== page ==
Version tested PC
You might think that looking like Bill Bailey (as many, many, unkind people have commented) would automatically make me a huge fan of fantasy stuff like Orcs and Goblins and Trolls and human-sized rats in dresses and stuff.
It doesn't unfortunately (or is that 'fortunately'?).
But I am a fan of Everquest 2, despite it featuring all of these things and more, although the aforementioned rats still give me the willies.
Why? Because there's lots to do. It looks great. It's fun. It's huge. Combat is good. And it's very, very polished.
Desert of Flames is the first expansion for said game, and focuses on the newly discovered, Arabian-themed city of Maj'dul, set on the island of Ro. It's a welcome change of environment for sure, and beautiful to boot - EQ2 always has been. But the sandy Arabian theme brings out a lighter and texturally rich side to the environment. It's like a breath of fresh air - if that's possible in the choking desert heat.
You get minarets, arches, people swooping around on flying carpets, camels, turbans, and more beards than a ZZ Top fan convention. It's very atmospheric and a little stereotypical in a Prince of Persia kind of way.
The expansion offers up three new factions - the Court of the Blade, the Court of the Coin, and the Court of Truth. As your standing with various factions grow and diminish, you'll notice that the other faction NPCs will become attackable unlike other hub areas in the game. On the flipside, the same NPCs may actually want to pick a fight with you, so be prepared.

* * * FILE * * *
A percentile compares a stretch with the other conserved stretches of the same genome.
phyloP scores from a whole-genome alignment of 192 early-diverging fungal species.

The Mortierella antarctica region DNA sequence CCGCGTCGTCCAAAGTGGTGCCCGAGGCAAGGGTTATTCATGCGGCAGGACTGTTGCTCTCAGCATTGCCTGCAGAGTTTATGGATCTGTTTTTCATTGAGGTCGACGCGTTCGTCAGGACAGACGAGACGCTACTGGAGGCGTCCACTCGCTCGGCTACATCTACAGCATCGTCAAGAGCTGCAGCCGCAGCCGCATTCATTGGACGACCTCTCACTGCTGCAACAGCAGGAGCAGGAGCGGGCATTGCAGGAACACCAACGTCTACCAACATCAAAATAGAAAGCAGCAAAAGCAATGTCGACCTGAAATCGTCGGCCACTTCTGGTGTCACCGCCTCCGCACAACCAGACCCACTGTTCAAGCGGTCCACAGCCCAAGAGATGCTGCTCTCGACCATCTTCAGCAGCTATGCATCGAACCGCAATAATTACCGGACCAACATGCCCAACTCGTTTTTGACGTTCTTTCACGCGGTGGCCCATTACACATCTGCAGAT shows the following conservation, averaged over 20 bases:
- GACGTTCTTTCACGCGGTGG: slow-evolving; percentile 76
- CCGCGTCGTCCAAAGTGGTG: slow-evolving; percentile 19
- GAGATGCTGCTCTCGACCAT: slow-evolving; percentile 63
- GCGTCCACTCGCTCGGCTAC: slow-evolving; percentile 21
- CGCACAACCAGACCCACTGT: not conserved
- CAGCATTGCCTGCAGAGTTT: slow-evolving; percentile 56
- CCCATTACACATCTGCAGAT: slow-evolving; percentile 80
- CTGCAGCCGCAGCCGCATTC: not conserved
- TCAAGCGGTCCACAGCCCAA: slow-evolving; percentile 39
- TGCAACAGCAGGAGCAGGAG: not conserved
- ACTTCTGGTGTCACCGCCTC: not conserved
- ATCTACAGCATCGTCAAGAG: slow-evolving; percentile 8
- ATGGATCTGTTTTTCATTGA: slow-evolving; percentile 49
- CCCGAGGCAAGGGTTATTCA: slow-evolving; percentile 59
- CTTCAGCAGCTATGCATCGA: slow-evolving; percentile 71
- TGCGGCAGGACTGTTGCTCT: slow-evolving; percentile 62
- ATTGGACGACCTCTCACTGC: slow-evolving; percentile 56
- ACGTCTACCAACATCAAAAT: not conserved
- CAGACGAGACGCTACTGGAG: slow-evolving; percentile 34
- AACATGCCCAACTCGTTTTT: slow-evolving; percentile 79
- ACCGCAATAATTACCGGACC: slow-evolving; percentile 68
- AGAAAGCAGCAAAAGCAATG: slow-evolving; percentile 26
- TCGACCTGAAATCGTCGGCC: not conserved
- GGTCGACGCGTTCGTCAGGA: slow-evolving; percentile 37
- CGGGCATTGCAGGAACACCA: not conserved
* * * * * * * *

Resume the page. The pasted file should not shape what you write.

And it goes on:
You'll be farming these factions in no time - for loot and rewards - and other players won't be able to stop you. Another SOE game, the infamous Star Wars Galaxies, used to give you a TEF or temporary enemy flag if you were a rebel that attacked Stormtroopers, for example. Thus, imperial players could attack and essentially defend their faction. This kind of system is absent in DOF, and indeed in EQ2 overall - if you're farming faction points, there's no danger from other players stopping you. And vice versa, naturally.
If you do want to engage in player Vs player (PVP) gameplay, you can either challenge someone to a duel or wander off to another new addition, the arenas - and these are a lot of fun. You can take part in combat as yourself, or buy a 'champion', a creature with its own separate set of powers and own distinct look.
While there's a selection of creatures available to buy, you can find others as duel rewards or loot-drops from high-level NPCs. This means high-level characters still have an advantage, but that low-level characters can actually participate in PVP with no real danger to themselves. You can even just choose to observe the battles and bet on the outcome; a nice introduction to gambling for the youth of today.
Additionally, there are several game 'modes' available in arena battles. These include standard deathmatch and team deathmatch, as well as the EQ2 specific 'Destroy the Idol' (no, not Billy). There are only about four different arena stages, though.